Skip to main content

The Stetson Mansion: More Than a Home for Hats

By Kara Kovalev, Registrar, Orange County Regional History Center

John B. Stetson is best known for his design of the modern cowboy hat. What’s less well known is the impact he had on the town of DeLand, home of Stetson University. His Gilded Age mansion on Camphor Lane stands as a reminder of his influence.

The hat style that bears Stetson’s name dates from long before he came to Florida. Born in 1830, Stetson was diagnosed with tuberculosis as a young man and traveled west to Colorado, where he saw flaws in traditional hats and caps, including a lack of shade and an inability to hold up to the rain. In 1862, he designed his own wide-brimmed, waterproof hat and returned to Philadelphia in 1865 to begin production. He conducted a successful business and was known to pay fair wages and offer extensive benefits to his employees.

Early snowbirds

In 1885, Stetson’s friend Henry DeLand invited him to visit Persimmon Hollow in Florida – present-day DeLand. Stetson was impressed and purchased 300 acres of orange groves on which to build a home. Construction began in 1886 and took two years. The 18-room, three-story mansion was originally planned to be 17,000 square feet and a full-time residence; however, its size was limited to 10,000 square feet because Stetson’s wife, Elizabeth, did not want to live in Florida full-time, making the Stetsons some of Florida’s first snowbirds.

The home contains 16 different mosaic parquet-wood floor patterns, 10,000 panes of antique glass designed by Tiffany, handmade wood embellishments, six fireplaces featuring Italian marble, and a copper bathtub. It was the first home in Florida, and one of the first in the world, to be built with Edison electricity, steam heat, indoor plumbing, and a call-bell system. An 800-square-foot schoolhouse was built on the property for the use of the Stetson children. Also on the property were gardens, gazebos, fountains, patios, and a pool. Henry Flagler even built a private railway spur to the grounds in order to deliver building materials.

A center of community

The Stetson Mansion played an integral role in the growth of the community and the increase of tourism to the area. Stetson’s presence drew other influential people such as the Astor family, John D. Rockefeller, Frederick DeBary, and Thomas Edison. He hosted gatherings nearly every weekend for local residents at which the DeLand Municipal Band was featured, and his home became a meeting place where business was discussed and decisions were made.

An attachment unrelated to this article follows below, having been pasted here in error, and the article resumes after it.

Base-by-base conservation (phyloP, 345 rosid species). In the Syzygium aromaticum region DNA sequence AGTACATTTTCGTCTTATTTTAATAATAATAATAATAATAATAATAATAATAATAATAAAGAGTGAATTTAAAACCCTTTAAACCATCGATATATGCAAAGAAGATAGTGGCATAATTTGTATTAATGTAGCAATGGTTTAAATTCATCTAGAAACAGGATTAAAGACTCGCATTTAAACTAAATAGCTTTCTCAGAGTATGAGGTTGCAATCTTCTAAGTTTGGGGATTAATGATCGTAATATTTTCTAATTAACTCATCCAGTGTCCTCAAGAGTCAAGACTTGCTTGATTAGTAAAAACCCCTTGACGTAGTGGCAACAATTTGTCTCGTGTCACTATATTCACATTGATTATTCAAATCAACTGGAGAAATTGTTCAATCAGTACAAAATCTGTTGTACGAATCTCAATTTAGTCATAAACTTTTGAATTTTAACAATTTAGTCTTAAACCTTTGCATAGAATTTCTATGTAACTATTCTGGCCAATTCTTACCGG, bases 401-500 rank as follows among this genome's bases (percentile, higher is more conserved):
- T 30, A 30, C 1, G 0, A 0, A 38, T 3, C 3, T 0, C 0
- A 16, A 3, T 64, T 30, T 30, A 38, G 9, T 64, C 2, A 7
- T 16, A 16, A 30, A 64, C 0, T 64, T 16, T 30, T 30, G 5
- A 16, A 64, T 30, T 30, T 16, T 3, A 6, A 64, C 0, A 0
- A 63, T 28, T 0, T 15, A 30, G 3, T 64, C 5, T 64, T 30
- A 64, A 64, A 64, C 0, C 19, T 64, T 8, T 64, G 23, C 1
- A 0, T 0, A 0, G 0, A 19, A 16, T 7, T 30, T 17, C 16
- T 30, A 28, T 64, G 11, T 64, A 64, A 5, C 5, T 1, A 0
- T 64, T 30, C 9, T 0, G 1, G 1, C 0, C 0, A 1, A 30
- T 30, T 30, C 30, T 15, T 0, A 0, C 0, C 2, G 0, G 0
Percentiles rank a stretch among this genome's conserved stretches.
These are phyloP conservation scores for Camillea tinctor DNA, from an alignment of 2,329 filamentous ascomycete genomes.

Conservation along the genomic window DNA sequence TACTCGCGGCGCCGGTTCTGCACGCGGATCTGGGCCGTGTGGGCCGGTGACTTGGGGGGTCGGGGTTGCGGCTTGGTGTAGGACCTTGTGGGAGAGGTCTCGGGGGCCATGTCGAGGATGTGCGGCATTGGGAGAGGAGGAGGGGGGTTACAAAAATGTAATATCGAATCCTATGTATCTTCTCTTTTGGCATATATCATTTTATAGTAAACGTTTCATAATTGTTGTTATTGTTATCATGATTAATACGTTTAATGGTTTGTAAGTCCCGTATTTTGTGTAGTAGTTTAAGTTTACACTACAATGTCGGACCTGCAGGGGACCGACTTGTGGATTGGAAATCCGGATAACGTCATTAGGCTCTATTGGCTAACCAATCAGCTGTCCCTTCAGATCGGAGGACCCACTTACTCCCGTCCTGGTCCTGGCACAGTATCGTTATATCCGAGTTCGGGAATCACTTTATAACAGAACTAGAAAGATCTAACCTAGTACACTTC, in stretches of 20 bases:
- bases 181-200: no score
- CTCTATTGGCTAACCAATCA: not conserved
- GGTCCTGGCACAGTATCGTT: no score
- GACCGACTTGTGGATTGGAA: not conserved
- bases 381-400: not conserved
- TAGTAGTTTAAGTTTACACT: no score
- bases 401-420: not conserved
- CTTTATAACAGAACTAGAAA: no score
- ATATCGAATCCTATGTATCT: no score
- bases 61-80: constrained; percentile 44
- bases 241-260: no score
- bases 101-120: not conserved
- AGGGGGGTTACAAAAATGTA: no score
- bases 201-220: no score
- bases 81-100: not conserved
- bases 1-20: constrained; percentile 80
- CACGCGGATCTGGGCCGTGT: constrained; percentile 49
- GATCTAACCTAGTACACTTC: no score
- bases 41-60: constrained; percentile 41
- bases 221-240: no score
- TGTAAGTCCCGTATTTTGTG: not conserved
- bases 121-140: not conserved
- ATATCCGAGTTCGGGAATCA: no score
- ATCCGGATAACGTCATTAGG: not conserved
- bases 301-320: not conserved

In addition, Stetson used his own resources to improve DeLand by building an electric-power plant, hotels, and a golf course. He also encouraged the expansion of the railroad in the area. He was not only a successful business leader but also a philanthropist; when Henry DeLand was facing financial trouble, he turned to his friend Stetson to help finance the school that would later be renamed to Stetson University.

After Stetson died in 1906, the mansion was abandoned but remained in the family for two decades before transferring between several owners. Through every owner, it has always remained a private residence. The current owners, who bought the home in 2005, have renovated it to its former glory while also introducing modern comforts. Over a span of 18 months, subtle updates were made, along with the conversion of the schoolhouse into guest quarters and the addition of a three-car garage.

Time has not stood still at the mansion as it is not a museum. Instead, the home has been modernized as necessary while still honoring its original owners and maintaining its historic charm. It is still a private residence, although its doors do open for tours in the spring and at holiday season. The mansion is listed on the National Register of Historic Places. More information is available at

Photos courtesy of the Stetson Mansion.